U.S.S.C. Decisions on Gitmo May Set Precedent for Iraq Cases

U.S.S.C. Decisions on Gitmo May Set Precedent for Iraq Cases
February 19, 2007 (NEW YORK)--The U.S. Supreme Court’s upcoming decisions on Guantanamo detainee cases Boumediene v. Bush and Al Odah v. United States may influence the way the U.S. handles potential legal challenges from 15,000 alleged enemy combatants being held in Iraq, said Brennan Center for Justice counsel Jonathan Hafetz. He made his comments during a lecture sponsored by the Columbia Chapter of the American Constitution Society.
Although the vast majority of detainees in Iraq are foreign nationals, the Brennan Center, a public policy institute at NYU School of Law, represents two American citizens, Shawqi Omar and Mohammed Munaf, who have been detained there by U.S.-led coalition forces. The Court will hear those cases, Geren v. Omar and Munaf v. Geren, on March 25.  Hafetz noted that the U.S. government is taking the position that constitutional rights don’t apply to these men because a multi-national force oversees their detainment.
In his own work for the Center involving a case heard by the 4th Circuit Court of Appeals, Hafetz has argued on behalf of a Qatari citizen who is the only “enemy combatant” detained within the United States.  The case, Al-Marri v. Pucciarelli, was reheard en banc at the request of the government on October 31, 2007. The decision is pending.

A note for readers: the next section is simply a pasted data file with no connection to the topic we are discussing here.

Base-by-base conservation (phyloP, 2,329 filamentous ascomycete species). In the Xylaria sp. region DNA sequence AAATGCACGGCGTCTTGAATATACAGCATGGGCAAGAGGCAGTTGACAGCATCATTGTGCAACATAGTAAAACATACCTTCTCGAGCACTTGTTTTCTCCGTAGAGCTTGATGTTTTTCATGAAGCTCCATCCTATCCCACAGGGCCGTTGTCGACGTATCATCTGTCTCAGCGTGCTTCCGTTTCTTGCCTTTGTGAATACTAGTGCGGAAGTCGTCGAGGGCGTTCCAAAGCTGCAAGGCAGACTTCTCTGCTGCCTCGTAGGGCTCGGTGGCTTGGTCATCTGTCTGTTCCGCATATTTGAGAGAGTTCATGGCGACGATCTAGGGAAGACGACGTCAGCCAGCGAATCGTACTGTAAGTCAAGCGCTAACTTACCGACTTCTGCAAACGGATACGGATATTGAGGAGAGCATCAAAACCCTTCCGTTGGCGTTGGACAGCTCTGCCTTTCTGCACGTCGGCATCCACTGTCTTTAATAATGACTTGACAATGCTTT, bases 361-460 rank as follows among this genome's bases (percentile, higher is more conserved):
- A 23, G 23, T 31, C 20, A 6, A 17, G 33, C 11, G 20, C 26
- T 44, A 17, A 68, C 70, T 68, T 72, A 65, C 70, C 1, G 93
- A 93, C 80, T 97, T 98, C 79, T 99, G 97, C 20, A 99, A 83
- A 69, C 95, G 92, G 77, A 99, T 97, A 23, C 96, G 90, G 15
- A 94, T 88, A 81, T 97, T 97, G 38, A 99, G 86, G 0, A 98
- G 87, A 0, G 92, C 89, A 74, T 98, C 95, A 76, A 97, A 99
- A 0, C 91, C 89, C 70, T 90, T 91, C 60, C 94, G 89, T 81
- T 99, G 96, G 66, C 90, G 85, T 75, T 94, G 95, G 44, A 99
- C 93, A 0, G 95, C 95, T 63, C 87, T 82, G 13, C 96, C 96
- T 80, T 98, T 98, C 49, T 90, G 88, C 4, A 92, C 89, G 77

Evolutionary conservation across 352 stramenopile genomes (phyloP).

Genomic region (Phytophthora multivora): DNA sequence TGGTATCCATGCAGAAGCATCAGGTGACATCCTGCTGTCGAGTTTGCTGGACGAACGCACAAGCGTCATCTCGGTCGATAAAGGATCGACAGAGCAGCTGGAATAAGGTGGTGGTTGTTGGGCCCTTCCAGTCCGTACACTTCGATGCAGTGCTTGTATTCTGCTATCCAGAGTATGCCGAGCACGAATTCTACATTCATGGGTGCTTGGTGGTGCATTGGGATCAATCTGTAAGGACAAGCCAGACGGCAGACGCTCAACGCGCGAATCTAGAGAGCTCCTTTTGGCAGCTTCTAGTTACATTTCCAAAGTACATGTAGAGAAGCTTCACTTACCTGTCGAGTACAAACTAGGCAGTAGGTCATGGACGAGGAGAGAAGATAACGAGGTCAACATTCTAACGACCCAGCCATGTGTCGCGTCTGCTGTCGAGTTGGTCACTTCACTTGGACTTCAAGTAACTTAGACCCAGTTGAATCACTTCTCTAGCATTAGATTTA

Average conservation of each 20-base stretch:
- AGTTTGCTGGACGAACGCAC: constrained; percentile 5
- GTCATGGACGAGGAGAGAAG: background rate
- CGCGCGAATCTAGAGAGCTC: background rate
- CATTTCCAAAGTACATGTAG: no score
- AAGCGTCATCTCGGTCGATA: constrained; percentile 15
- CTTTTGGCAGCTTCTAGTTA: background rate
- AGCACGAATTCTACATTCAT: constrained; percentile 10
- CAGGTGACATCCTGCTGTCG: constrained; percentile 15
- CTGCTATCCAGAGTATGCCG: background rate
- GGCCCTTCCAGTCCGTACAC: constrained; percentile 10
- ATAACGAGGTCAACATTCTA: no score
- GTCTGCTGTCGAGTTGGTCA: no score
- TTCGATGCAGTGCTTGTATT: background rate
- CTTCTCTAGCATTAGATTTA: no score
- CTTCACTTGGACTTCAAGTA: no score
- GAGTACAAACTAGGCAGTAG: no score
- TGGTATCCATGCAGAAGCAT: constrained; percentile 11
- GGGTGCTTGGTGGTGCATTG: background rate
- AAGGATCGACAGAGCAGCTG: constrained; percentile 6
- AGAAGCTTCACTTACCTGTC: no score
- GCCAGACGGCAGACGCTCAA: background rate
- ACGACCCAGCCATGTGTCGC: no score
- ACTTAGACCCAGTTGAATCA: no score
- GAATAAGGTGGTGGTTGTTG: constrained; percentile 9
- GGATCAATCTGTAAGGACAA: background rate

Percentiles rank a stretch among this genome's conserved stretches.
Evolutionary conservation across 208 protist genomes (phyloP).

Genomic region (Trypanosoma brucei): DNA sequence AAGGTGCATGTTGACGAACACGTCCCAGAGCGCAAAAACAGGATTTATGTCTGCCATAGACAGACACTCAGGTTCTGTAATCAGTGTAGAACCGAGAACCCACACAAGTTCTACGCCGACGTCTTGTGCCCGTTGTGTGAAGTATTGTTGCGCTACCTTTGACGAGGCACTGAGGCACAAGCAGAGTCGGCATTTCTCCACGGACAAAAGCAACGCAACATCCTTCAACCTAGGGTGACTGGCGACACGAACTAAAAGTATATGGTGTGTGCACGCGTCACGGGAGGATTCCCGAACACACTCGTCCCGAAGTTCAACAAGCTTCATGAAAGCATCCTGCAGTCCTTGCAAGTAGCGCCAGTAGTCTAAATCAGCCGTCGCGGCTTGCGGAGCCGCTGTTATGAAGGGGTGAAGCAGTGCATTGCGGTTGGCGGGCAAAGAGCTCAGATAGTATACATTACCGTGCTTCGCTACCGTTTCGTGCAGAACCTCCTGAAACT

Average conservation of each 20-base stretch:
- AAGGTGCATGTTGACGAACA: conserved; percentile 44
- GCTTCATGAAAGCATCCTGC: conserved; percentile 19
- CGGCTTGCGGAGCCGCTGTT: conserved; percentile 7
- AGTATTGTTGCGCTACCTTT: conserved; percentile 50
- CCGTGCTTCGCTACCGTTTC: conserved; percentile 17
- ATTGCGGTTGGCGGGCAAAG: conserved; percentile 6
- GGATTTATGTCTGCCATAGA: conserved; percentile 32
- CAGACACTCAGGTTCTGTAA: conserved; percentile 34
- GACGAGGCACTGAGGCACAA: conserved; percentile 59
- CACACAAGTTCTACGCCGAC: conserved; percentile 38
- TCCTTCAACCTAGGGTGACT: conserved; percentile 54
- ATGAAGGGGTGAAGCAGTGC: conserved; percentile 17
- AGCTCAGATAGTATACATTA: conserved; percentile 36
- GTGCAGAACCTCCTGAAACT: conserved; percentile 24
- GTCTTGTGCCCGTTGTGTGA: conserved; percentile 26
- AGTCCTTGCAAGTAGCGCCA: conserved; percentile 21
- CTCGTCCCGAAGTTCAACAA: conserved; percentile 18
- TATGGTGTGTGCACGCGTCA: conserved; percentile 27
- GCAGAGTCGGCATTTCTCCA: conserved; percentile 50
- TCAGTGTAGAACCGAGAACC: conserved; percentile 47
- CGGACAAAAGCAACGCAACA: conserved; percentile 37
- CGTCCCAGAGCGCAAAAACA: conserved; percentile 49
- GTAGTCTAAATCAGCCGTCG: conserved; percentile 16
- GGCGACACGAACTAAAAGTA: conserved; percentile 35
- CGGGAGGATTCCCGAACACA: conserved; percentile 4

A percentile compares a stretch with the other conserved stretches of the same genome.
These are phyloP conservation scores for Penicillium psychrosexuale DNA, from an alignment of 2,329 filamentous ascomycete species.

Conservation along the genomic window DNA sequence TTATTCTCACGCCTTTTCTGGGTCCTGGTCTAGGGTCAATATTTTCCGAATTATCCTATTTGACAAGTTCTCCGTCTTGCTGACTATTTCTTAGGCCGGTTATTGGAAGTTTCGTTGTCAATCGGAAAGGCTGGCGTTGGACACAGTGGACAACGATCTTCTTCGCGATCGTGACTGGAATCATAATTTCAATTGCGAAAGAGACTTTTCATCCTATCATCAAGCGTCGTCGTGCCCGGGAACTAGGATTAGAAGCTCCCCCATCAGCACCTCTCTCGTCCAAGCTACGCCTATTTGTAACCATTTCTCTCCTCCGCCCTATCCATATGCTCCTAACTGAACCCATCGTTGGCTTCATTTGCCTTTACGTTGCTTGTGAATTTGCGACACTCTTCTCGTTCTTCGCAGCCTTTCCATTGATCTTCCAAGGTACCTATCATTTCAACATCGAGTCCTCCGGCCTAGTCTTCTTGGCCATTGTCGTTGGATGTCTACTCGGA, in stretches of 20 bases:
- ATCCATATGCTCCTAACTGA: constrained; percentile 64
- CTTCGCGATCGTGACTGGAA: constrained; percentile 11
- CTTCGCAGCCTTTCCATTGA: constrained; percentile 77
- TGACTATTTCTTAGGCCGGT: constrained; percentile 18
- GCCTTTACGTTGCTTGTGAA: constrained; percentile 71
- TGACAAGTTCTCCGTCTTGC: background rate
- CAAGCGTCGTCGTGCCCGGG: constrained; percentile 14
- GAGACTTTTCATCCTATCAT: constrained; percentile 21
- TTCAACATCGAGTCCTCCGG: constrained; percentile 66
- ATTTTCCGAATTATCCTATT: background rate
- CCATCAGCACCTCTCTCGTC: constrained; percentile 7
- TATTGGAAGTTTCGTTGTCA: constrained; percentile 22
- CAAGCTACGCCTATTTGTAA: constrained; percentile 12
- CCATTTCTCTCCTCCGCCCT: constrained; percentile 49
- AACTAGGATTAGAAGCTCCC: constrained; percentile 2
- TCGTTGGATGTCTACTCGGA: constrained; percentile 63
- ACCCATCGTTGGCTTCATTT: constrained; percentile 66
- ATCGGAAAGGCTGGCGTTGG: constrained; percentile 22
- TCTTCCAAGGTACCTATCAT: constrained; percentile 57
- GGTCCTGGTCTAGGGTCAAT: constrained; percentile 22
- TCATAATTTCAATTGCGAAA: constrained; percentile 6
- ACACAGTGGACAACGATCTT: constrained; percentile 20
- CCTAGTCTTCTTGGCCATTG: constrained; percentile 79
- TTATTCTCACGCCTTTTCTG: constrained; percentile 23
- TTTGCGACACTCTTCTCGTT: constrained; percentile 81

Decisions in the spate of cases at Gitmo and in Iraq involving detainees’ rights are expected to clarify whether detainees have the constitutional right to habeas corpus or whether military tribunals created by the Military Commissions Act and the Detainee Treatment Act have jurisdiction, Hafetz explained. He alleged that tribunals adhere to “a less robust review process” than the federal court system requires.
The United States has levied criminal charges against only 10 to 15 people out of the 750 it has placed in custody at Guantanamo, said Hafetz. Although many have been released, 275 are still detained there.
In remarks following the program, he called the current system of Combatant Status Review Tribunals (CSRT) a sham because “there’s no presumption of innocence, detainees aren’t represented by lawyers, and evidence obtained through torture is considered. CSRTs have tried 500 cases and found 95 percent of defendants to be combatants,” he said.   He also asserted that the tribunals reheard the remaining defendants’ cases several times until virtually all defendants were declared combatants.
The next administration will have to deal with “the real challenges of handling detainee cases,” he said, not only those in Guantanamo, but those that may come from the far greater number of detainees in U.S. and multi-national forces custody in Iraq.